In the near future, private detective Alma has been called upon to solve an impossible murder. In a car-making factory where everything is automated and human contact is minimal, a body has turned up in the boot of one of the new cars, stone dead with his lungs and heart mashed up. Watching the security footage, it seems there is no way a body can have been inserted into the car at any point of its construction, and yet there it is. Alma promises to take the case, but is chased off it by a mysterious figure called Michelangela. Much as it would have been nice to have the money, Alma has more pressing things to worry about, such as her partner Marguerite whose genes have been hacked with a disease, and only Alma can administer the cure, once every four hours.

But while most of the world remains oblivious to this murder, trapped as they are in the fully immersive Shine – the Internet’s entirely virtual successor – some people are keeping an eye on the Real, and Alma soon finds that she’s involved in something much more sinister than she first realised. Before she can really register what’s going on, she finds herself shunted from police custody, hospital and back home again, with her only goal being to keep Marguerite alive. She’s entirely off the grid now, as if she onswitches back into the feed for even a second, the authorities will be able to track her down. Then again, they know where she has to be every four hours. The hunt is on…

So, trying to explain a future world and all the technology that encapsulates is sometimes part of the fun of writing, although it’s possible to get bogged down in specifics. Here, I don’t think we often get specific enough. Granted, to have the characters stop and explain to one another what the Shine is, or how people stuck in it for months at a time used mesh suits to exercise their muscles would break the reality. We never get to enter the Shine, though, so we don’t know exactly what it is, although I got the impression it’s a full VR world that the user can build themselves and live in their own private paradise. Similarly, all the people we do see have constant feeds surrounding them, and it’s not exactly clear how these work. I ended up assuming it was a Google Glasses kind of technology, but it could just as easily be some kind of brain implant, or even a product of the environment.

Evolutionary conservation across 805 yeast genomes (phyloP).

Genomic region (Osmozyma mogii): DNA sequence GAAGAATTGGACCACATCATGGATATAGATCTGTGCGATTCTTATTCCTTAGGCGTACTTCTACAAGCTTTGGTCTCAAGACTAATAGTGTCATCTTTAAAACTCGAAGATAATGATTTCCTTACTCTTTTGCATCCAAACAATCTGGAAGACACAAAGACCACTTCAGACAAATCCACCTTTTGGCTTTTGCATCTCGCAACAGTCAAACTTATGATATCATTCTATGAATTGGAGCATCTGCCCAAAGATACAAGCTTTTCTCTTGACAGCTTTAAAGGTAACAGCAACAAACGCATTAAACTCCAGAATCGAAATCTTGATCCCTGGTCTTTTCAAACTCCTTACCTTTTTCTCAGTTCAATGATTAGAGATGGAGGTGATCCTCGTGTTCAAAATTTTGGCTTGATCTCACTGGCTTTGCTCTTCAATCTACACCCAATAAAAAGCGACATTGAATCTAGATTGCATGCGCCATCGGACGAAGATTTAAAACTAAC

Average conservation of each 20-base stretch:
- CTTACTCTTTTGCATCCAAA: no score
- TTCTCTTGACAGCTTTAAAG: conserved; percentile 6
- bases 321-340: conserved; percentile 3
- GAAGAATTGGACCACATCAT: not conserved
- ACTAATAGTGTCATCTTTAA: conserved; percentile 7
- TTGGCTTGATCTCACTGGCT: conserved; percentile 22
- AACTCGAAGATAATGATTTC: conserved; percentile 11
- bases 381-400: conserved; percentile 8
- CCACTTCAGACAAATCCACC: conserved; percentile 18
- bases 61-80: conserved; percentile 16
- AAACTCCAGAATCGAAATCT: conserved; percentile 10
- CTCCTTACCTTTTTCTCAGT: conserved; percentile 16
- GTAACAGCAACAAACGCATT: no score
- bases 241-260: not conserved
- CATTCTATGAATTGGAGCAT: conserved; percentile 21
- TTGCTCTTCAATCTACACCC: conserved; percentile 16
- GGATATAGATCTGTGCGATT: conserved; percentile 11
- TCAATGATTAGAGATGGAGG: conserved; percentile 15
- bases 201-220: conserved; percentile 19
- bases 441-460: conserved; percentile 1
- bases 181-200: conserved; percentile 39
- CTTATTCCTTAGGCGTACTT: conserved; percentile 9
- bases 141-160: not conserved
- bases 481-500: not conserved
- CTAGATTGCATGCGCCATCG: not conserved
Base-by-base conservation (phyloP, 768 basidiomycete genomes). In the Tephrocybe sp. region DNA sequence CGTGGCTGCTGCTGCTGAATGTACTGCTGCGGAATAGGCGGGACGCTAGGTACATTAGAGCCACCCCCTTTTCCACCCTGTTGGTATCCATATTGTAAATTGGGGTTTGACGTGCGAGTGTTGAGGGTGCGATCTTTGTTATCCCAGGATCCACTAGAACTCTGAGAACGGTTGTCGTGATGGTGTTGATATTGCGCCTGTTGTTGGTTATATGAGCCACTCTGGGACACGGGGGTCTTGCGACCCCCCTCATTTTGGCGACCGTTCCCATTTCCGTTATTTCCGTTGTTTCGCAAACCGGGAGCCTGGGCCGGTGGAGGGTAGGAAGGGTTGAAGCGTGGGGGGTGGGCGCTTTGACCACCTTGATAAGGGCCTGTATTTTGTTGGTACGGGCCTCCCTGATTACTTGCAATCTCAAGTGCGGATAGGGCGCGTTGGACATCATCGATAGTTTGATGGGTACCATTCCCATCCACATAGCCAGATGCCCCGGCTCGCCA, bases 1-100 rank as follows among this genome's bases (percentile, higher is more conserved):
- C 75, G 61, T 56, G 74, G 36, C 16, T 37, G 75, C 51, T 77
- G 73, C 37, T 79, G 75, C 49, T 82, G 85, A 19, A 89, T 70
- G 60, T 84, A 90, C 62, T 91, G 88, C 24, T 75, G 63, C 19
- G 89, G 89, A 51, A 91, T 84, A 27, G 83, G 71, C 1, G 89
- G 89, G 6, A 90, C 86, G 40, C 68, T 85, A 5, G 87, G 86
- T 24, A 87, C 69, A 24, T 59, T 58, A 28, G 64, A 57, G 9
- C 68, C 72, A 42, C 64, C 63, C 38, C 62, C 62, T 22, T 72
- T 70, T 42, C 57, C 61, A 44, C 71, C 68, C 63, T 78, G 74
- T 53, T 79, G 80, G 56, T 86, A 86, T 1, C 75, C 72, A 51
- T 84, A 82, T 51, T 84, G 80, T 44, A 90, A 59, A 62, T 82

Some aspects are a little far fetched, but then I suppose all good science fiction has something that makes you think that this really is the future. Drones, self-driving cars, VR, these are all fine, but it’s actually the more mundane parts I disliked. The story takes place in R!-town, which was once known as Reading, but had rebranded for tourism. Apparently so had other towns nearby – sWINdon and Basingstoked!, for example – and even the country is now known as UK!-OK! It’s stuff like this that takes me out of it, as it seems too silly. The one aspect I did really like though was the the White Cliffs of Dover have been carved like Rushmore with the faces of famous Brits, leading to a bizarre and surreal scene in which the characters scale Shakespeare’s face and take refuge in his nostril.

Honestly, I found the concepts of the future more interesting than the actual murder case. The solution, while ingenious in its own way, actually felt a bit like a cop-out. The text also gets a bit repetitive at times, with characters repeat conversations with one another, or drop in exposition we already know. Something else I must praise though was the way that people speak when they meet in the real world. Alma and most of the others have normal speech patterns, but people who live mostly in the Shine and have only dropped out for a while tend to mix up words, repeat themselves, stumble over syntax and are prone to spoonerisms. It’s a neat little touch.

An intriguing and distressing future where privacy is a thing of the past and people never have to go outside. Let’s hope it doesn’t come to this.

My second novel, The Third Wheel, is now available on Amazon and Waterstones! It tells the story of Dexter, a twenty-something teacher who is struggling with the fact that he alone among his friends is single and isn’t ready to grow up. But when aliens invade, it puts a lot of his problems into perspective. Mixing comedy, science fiction and horror, the novel promises to have something for everyone. I hope you’ll check it out!

“The Queen And I” by Sue Townsend (1992)

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“The Queen was in bed watching television with Harris.”